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properly handling shared-interrupts in hardware and linux-driver

Discussion in 'Embedded' started by markus schorer, Jan 7, 2004.

  1. hi all,

    i have an interrupt-related problem on a self-designed pc104-board:

    i have several int-sources connected to a register and an edge-detector.
    if an edge is detected an int is raised. the shared isr's then check
    the register to see if they need to service their device. the int is
    cleared by writing to the register.

    my problem: sometimes no more ints are generated. reloading a driver
    (and thus clearing the int-request) cures this.
    the problem seems to be, that every isr clears the int-request (i want
    the drivers to be totally independent) and a new int arrives while being
    in the int-context. this way the int request is raised but never
    serviced in the system isr. with resetting the int req as late as
    possible in the isr's, i can reduce the window for this bug.

    a solution i can think of is a state machine that queues interrupts.
    states would be:

    idle goto wait when int raised else stay idle

    wait raise int-req,
    wait for some cycles for a clear-int, if expiring goto
    idle (deactivate int),
    if another int-req is received goto queued

    queued deassert int-req,
    wait for some cycles for a clear-int, if expiring raise int
    and goto wait, if another int is received stay queued and
    retrigger wait-time

    this should queue and delay the int requests. the delay needs to be
    longer than every isr's start to clear-req time.

    any other ideas?

    btw, the above logic is (will) be integrated in an isplsi 1016 from


    markus schorer, Jan 7, 2004
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  2. markus schorer

    Thad Smith Guest

    Level detect is more robust than edge detect when interrupts are
    shared. Can you use level detect interrupts?

    I am not familiar with Linux, but if you are using it, I presume that it
    would include some code to support shared interrupts.

    If you need to write your own, can you use something like this?

    acknowledge interrupt -- allows new interrupts to be latched
    anynew = false
    for all attached devices
    if device service request
    anynew = true
    handle device interrupt
    reset device request
    end for
    until not anynew
    return from interrupt

    Basically this stays in the dispatcher until a scan has been made with
    no new interrupts. The interrupt is acknowledged before testing, so
    that if a new request occurs after the associated device has been
    tested, it will trigger a new interrupt. When you exit, you know that
    the interrupt line has been cleared since the interrupt was
    acknowledged, thereby triggering a new interrupt on a new request.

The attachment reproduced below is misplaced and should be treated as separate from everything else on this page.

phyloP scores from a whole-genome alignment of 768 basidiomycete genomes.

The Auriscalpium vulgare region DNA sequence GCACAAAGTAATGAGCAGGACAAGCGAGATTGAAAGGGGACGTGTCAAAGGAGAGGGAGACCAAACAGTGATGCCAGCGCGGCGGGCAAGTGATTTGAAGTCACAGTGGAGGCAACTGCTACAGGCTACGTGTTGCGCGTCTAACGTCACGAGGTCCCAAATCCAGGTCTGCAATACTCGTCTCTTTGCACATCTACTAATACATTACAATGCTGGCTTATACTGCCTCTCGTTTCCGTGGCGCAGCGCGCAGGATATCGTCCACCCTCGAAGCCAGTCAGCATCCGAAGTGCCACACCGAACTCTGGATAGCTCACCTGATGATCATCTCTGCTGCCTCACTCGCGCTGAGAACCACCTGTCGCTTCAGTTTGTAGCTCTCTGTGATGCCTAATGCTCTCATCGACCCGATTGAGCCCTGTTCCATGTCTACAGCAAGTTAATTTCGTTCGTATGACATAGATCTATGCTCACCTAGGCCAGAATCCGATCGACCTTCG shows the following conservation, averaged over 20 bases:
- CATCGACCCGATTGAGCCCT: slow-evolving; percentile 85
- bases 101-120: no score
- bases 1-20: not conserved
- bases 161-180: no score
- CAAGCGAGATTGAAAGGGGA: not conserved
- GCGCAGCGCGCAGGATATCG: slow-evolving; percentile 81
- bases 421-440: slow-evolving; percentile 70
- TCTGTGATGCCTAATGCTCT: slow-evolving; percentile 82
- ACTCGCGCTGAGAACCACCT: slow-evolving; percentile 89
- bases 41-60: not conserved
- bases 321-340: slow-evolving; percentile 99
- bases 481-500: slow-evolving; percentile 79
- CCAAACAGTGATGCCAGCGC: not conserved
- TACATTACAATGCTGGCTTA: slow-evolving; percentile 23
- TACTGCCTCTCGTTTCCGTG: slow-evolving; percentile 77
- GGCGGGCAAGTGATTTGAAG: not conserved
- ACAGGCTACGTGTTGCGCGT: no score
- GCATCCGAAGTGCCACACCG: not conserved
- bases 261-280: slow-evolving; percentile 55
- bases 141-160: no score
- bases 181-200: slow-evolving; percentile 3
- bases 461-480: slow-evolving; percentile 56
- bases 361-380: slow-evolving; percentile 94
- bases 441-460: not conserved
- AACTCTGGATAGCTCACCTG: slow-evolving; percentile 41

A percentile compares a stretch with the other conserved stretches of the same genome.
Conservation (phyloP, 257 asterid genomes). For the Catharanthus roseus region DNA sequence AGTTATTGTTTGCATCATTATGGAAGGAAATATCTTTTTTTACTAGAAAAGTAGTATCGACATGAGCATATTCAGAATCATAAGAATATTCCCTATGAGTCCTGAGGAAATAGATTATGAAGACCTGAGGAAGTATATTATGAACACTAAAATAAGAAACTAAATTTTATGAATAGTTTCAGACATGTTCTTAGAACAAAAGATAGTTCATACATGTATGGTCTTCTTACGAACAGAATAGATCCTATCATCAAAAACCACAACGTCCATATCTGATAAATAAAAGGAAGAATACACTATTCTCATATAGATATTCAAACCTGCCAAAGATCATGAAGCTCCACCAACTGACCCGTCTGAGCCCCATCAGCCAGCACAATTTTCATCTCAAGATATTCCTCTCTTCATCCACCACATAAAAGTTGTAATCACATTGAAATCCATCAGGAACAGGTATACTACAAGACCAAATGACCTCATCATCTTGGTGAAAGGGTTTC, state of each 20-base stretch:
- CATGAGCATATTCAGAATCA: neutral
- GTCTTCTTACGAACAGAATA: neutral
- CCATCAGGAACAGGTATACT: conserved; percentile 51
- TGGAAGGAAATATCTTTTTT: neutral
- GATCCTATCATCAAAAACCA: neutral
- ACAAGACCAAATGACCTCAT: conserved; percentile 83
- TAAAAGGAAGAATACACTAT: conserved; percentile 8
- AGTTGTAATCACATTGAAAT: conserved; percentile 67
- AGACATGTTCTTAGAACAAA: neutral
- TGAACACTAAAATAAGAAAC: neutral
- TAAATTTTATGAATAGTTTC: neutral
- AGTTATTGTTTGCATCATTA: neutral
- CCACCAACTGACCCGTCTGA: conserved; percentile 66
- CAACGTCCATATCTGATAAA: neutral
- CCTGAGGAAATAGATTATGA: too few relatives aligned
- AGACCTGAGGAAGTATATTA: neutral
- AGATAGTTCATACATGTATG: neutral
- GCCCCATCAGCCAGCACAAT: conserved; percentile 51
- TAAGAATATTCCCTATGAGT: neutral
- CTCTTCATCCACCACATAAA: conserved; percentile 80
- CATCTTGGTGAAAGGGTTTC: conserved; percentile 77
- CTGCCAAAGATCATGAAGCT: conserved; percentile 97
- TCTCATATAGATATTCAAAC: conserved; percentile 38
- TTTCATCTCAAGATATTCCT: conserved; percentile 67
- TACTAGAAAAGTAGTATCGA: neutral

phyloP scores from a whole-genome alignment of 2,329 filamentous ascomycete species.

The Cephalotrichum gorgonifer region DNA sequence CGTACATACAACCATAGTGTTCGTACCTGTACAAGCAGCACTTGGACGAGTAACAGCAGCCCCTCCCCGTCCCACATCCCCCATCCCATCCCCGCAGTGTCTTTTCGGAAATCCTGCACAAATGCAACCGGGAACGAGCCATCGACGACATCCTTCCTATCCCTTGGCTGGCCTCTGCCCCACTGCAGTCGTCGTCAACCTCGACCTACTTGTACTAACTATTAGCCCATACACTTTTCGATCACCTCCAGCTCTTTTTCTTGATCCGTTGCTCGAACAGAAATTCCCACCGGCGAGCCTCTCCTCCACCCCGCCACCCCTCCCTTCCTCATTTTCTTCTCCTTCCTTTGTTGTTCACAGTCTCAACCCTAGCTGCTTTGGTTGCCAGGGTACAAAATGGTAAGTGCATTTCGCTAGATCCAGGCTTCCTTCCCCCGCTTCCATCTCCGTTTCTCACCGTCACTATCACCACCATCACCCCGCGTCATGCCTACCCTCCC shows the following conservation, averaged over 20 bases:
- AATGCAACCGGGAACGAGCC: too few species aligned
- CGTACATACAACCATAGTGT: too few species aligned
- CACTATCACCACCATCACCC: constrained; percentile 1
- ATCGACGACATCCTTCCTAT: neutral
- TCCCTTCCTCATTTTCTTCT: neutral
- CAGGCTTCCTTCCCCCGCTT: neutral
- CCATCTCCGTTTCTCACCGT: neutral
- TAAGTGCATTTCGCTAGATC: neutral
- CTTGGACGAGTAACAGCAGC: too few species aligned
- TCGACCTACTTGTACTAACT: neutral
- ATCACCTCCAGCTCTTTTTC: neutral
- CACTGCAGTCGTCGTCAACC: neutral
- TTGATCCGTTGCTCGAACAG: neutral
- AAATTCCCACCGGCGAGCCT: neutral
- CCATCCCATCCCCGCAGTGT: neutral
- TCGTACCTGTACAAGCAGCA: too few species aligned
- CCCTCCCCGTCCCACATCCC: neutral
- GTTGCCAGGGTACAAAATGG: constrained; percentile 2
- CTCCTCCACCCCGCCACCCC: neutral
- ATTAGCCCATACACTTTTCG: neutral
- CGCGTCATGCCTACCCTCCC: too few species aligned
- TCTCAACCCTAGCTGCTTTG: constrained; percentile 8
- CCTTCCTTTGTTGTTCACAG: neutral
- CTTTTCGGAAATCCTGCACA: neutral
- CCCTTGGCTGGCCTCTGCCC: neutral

Thad Smith, Jan 7, 2004
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  3. hi,

    the problem is, that i'm mixing an int from a ir-remote (that i can
    clear immediately) and i2c-devices (that i can not even service in
    int-context nor clear the int request). therefore i need to get
    an int on every edge of the int requests to be able to decide which
    int has been triggered and which one is queued for service.
    all of this is connected to a single pc104/isa interrupt.
    there is support. you register several int-handlers for a single
    interrupt. but i can not control (nor do i know) in what sequence the
    handlers are executed (and who is the last one). i can not loop over
    all int handlers.
    i believe i have to get the int-reqs delayed (in hardware) until the cpu
    has left int-context.
    this is not possible. the kernel does call every registered drivers
    int-handler once for every hw-int.

    even your code (a far as i can see) does not handle all cases:
    if you get an int on device 1 while device 3 is checked ("if device
    service request") you won't get "anynew=true", nor receive another
    interrupt (as you still are in int context).

    markus schorer, Jan 8, 2004
  4. markus schorer

    Thad Smith Guest

    The repeat loop will stay active until all devices report no service
    needed. In what scenario do you envision a failure? I don't see any.
    Let's say that you get a request for device 1, service it, then get
    another request for device 1 when checking other devices. Since device
    1 was originally serviced, anynew=true was set for that occurrence and
    the devices are rescanned.
    It is possible to exit the repeat loop with an interrupt request, but
    since by then the interrupt has been acknowledged and determined to have
    been clear, any new request will generate a new interrupt request which
    will cause the interrupt handler to be reentered as soon as it exits, so
    you won't loose the request.

    As far as solving the problem in your original context, see if you can
    find a Linux driver guru. ;-)

    Thad Smith, Jan 8, 2004
  5. i should have stressed "afaics" a bit more. you're right. ;-)
    markus schorer, Jan 9, 2004
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